. Barriers to providing nutrition counseling by physicians: a survey of primary care practitioners. Prev Med. 1995;24:546–52.
Nawaz H, Adams ML, Katz DL
. Weight loss counseling by health care providers. Am J Public Health. 1999;89:764–7.
Stafford RS, Farhat JK, Misra B, Schoenfeld DA
. National patterns of physician activities related to obesity management. Arch Fam Med. 2000;9:631–8.
Coyne JC, Schwenk TL, Fechner-Bates S
. Nondetection of depression by primary care physicians reconsidered. Gen Hosp Psychiatry. 1995;17:3–12.
. Barriers to the diagnosis of depression in primary care. J Clin Psychiatry. 1997;58:5–10.
Penn JV, Boland R, McCartney JR, Kohn R, Mulvey T
. Recognition and treatment of depressive disorders by Internal Medicine attendings and housestaff. Gen Hosp Psychiatry. 1997;19:179–84.
Simon GE, Von Korff M
. Recognition, treatment, management and outcomes of depression in primary care. Arch Fam Med. 1995;4:99–105.
Caralis PV, Musialowski R
. Women’s experiences with domestic violence and their attitudes and expectations regarding medical care of abuse victims. South Med J. 1997;90:1075–80.
Elliott L, Nerney M, Jones T, Friedmann PD
. Barriers to screening for domestic violence. J Gen Intern Med. 2002;17:112–6.
Hamberger LK, Saunders DG, Hovey M
. Prevalence of domestic violence in community practice and rate of physician inquiry. Fam Med. 1992;24:283–7.
Rivo ML, Saultz JW, Wartman SA, DeWitt TG
. Defining the generalist physician’s training. JAMA. 1994;271:1499–504.
Seltzer VL, Fishburne JI, Jonas HS
. Obstetrics and gynecology residencies: education in preventive and primary health care for women. Obstet Gynecol. 1998;91:305–10.
Accreditation Council on Graduate Medical Education. Residency review committee. Program requirements for residency education in family practice. Available at: http://www.acgme.org. Accessed July 2001.
Accreditation Council on Graduate Medical Education. Residency review committee. Program requirements for residency education in internal medicine. Available at: http://www.acgme.org. Accessed July 2001.
Accreditation Council on Graduate Medical Education. Residency review committee. Program requirements for residency education in obstetrics/gynecology. Available at: http://www.acgme.org. Accessed July 2001.
Blumenthal D, Gokhale M, Campbell EG, Weissman JS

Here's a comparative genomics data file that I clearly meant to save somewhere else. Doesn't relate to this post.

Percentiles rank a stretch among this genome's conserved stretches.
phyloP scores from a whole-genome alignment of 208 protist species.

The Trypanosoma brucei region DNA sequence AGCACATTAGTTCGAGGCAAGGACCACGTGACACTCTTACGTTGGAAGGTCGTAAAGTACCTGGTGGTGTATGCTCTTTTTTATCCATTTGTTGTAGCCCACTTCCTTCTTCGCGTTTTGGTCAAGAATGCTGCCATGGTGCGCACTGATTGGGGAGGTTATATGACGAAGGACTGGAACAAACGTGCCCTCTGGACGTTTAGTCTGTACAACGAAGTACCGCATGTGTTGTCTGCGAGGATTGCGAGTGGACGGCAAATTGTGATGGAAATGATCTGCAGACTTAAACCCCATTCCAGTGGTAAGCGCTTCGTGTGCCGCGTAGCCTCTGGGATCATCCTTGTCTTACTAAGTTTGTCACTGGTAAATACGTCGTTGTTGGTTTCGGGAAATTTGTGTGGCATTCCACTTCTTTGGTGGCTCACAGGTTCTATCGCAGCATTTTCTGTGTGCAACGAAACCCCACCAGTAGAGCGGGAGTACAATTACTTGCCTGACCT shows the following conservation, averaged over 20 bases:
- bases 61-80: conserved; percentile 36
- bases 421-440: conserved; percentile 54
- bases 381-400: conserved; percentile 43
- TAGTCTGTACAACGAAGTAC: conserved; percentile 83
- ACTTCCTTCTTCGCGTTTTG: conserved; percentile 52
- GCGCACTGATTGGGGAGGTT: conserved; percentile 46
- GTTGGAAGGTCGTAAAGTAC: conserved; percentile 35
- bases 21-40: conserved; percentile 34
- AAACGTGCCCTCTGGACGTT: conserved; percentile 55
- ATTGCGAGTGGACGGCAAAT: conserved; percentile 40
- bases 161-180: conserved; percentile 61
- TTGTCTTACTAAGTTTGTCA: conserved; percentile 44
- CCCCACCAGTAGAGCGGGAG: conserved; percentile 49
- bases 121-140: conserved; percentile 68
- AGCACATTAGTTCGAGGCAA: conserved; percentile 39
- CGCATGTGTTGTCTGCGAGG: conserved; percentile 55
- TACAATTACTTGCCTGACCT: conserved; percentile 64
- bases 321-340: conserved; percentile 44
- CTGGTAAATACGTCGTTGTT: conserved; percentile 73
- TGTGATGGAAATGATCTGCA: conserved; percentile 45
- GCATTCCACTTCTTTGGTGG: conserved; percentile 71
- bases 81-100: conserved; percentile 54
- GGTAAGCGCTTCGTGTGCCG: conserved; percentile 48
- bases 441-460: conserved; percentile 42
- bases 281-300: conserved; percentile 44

. Preparedness for clinical practice: reports of graduating residents at academic health centers. JAMA. 2001;286:1027–34.
Bertakis KD, Helms LJ, Callahan EJ, Azari R, Robbins JA
. The influence of gender on physician practice style. Med Care. 1995;33:407–16.
Frank E, Kunovich-Frieze T
. Physician’s prevention counseling behaviors: current status and future directions. Prev Med. 1995;24:543–5.
Henderson JT, Weiss CS
. Physician gender effects on preventive screening and counseling: an analysis of male and female patients’ health care experiences. Med Care. 2001;39:1281–92.
Laube DW, Ling FW
. Primary care in obstetrics and gynecology resident education: a baseline survey of residents’ perceptions and experiences. Obstet Gynecol. 1999;94:632–6.
Graduate Medical Education Database 1996–1997. Chicago, IL: American Medical Association; 1996.
Rodriguez MA, Bauer H, McLoughlin E, Grumbach K
. Screening and intervention for intimate partner abuse: practices and attitudes of primary care physicians. JAMA. 1999;282:468–74.
Biernat K, Simpson D, Duthie E Jr, Bragg D, London R
. Primary care residents self assessment skills in dementia. Adv Health Sci Educ. 2003;8:105–10.
Accreditation Council on Graduate Medical Education. ACGME Outcome Project. Available at: http://www.acgme.org/outcome. 2000.
Goroll AH, Sirio C, Duffy FD, et al.
A new model for accreditation of residency programs in internal medicine. Ann Intern Med. 2004;140:902–9.
Parsons LH, Zaccaro D, Wells B, Stovall TG
. Methods of and attitudes toward screening obstetrics and gynecology patients for domestic violence. Am J Obstet Gynecol. 1995;173:381–6.
Schmidt L, Greenberg BD, Holzman GB, Schulkin J
. Treatment of depression by obstetrician-gynecologists: a survey study. Obstet Gynecol. 1997;90:296–300.
Goldstein MG, Niaura R, Willey-Lessne C, et al.
Physicians counseling smokers. A population-based survey of patients’ perceptions of health care provider-delivered smoking cessation interventions. Arch Intern Med. 1997;157:1313–9.
Frank E, Wright EH, Serdula MK, Elon LK, Baldwin G
. Personal and professional nutrition-related practices of U.S. female physicians. Am J Clin Nutr. 2002;75:326–32.
Nichols GA, Brown JB
. Following depression in primary care: do family practice physicians ask about depression at different rates than internal medicine physicians? Arch Fam Med. 2000;9:478–82.
Sciamanna CN, DePue JD, Goldstein MG, et al.
Nutrition counseling in the promoting cancer prevention in primary care study. Prev Med. 2002;35:437–46.
Williams JW, Rost K, Dietrich AJ, Ciotti MC, Zyzanski SJ, Cornell J
. Primary care physicians’ approach to depressive disorders. Arch Fam Med. 1999;8:58–67.
PubMed CrossRef Copyright information
© Society of General Internal Medicine 2005